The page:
BEIRUT: More policemen were injured during demonstrations held last weekend in Downtown Beirut than protesters, according to Interior Minister Nouhad Machnouk, who blamed "infiltrators" for initiating the violence.
“Regardless of everything that has been said lately, after seven days of protests, we now have 146 injuries among Internal Security Forces [personnel] and 61 among protesters,” Machnouk said Friday at a news conference at his ministry.
“The numbers indicate that the harshness and violence was not from one side only,” he added. “It is unacceptable to depict policemen as the only offenders.”
Holding two printed pictures, one of a protester who lost his right eye and another showing a policeman who collapsed in tears, Machnouk said that both sides were victims of violence.
The policeman in the picture was helped up and taken to his colleagues by protesters, according to a video posted on social media. Al-Jadeed's reporter Youmna Fawwaz raised that fact during a Q&A session after the news conference.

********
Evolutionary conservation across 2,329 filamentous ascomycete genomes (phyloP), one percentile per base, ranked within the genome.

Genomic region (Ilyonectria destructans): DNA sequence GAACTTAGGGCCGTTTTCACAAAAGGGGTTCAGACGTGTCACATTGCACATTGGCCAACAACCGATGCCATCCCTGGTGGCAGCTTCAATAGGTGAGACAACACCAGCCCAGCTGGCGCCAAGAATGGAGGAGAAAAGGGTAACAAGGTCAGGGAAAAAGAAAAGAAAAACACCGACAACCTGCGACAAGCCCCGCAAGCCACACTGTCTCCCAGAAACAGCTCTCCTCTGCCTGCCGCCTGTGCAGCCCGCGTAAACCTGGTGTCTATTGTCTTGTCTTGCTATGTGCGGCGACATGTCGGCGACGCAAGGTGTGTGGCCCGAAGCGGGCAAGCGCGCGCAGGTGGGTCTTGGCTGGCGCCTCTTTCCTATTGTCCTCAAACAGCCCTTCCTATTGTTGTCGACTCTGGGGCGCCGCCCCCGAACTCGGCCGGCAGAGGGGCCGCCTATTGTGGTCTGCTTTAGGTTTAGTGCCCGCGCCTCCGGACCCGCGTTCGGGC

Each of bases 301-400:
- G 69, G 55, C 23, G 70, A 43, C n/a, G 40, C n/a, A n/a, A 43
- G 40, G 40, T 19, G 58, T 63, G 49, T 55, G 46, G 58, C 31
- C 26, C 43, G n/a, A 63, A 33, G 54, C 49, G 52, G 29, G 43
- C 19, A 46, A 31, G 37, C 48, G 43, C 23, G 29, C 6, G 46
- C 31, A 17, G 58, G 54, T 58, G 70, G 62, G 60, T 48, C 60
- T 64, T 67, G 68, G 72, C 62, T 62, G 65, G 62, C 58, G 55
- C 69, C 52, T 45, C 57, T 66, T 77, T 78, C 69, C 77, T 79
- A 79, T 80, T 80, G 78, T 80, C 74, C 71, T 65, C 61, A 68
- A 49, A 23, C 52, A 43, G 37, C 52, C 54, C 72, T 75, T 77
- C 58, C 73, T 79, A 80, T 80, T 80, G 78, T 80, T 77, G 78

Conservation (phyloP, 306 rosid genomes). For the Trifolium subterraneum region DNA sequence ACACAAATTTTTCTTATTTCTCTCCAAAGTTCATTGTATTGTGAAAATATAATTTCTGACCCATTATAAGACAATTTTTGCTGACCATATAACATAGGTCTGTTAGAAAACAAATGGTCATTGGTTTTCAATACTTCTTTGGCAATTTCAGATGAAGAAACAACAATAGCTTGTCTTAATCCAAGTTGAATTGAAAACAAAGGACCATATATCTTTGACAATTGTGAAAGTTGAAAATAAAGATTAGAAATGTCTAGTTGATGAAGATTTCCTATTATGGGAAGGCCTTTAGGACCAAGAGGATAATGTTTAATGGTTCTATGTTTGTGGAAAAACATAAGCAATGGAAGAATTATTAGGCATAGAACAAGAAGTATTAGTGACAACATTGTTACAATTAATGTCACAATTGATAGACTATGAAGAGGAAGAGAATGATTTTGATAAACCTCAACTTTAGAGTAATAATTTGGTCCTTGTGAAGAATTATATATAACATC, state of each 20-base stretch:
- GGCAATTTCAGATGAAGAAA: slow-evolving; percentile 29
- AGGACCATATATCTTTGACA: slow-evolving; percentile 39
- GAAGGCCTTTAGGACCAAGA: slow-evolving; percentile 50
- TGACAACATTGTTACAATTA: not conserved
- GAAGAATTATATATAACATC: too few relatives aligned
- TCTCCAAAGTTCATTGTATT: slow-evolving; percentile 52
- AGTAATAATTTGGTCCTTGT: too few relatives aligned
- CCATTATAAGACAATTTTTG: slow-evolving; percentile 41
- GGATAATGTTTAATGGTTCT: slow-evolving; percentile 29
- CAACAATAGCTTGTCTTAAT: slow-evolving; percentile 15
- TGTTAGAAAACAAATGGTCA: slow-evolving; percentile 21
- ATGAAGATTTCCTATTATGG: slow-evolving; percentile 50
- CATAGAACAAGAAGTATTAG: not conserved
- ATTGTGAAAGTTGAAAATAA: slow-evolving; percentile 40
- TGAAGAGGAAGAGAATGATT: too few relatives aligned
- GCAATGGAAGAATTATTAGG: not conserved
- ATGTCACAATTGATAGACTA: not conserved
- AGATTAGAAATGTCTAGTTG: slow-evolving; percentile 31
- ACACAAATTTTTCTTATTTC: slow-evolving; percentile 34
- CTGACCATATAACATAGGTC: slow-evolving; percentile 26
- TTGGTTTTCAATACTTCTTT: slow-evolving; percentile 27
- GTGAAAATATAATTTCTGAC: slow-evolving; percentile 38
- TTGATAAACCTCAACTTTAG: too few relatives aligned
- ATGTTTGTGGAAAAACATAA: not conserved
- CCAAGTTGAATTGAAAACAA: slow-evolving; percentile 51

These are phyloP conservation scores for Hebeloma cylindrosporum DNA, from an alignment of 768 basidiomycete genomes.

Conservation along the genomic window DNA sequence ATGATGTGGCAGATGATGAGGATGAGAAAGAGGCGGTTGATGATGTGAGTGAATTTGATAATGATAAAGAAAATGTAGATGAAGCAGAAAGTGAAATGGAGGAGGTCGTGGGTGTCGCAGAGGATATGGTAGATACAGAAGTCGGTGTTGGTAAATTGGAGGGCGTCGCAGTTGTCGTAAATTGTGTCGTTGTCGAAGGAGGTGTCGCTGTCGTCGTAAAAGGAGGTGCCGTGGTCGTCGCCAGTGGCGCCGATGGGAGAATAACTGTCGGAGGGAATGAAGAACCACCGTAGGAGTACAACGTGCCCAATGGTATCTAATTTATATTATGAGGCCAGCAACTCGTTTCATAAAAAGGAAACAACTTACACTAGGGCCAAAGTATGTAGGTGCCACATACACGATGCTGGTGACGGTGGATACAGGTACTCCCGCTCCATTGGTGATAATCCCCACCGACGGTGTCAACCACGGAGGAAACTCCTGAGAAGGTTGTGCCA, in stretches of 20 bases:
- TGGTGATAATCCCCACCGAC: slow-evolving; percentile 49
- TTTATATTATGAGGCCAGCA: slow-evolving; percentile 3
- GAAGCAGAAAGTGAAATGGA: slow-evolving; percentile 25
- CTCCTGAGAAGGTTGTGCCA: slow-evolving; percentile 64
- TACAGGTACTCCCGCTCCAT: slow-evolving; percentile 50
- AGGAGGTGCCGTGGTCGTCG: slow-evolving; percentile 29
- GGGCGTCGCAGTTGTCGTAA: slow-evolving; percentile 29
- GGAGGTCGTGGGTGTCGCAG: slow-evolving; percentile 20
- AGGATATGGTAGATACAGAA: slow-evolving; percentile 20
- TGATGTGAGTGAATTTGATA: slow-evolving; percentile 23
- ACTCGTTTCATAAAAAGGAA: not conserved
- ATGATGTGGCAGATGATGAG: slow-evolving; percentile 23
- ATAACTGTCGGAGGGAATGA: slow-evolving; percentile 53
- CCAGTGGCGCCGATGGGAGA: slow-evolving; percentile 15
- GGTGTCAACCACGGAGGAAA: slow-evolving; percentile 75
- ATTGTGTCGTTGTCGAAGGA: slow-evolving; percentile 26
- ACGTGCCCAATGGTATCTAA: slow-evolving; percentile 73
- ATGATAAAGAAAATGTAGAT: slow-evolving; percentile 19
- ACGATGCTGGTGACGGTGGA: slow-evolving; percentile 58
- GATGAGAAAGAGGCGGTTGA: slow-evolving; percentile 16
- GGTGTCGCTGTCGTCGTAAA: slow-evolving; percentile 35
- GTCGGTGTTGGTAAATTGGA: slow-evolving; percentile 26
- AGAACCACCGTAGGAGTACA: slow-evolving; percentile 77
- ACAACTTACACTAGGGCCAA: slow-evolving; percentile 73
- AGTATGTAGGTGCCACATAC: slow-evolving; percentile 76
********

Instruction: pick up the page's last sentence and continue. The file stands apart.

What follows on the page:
The minister said he was “not ashamed” to say that security forces used “excessive force,” but only during Saturday's demonstration, not on subsequent days when protests also took place.
He said he had launched an investigation into the police’s actions, stressing that “everyone responsible for the use of excessive force Saturday will be held accountable.”
He said the investigation was being carried out both on the internal and judicial level.
The reason behind the violent police reaction, he explained, was the lack of communication between commanders and troops in the field.
But the minister underlined that other security agencies, including the Army and police responsible for protecting the Parliament, also acted inappropriately after “firing live rounds in the air.”
He also refused to be described as “the son of the Syrian security regime,” as he was accused of being by a number of protesters.
“I am not the son of any security regime ... I am one of the people who were persecuted harshly during their lives by the Syrian security regime,” he said.
“I don’t and never had a desire to be part of a security regime.”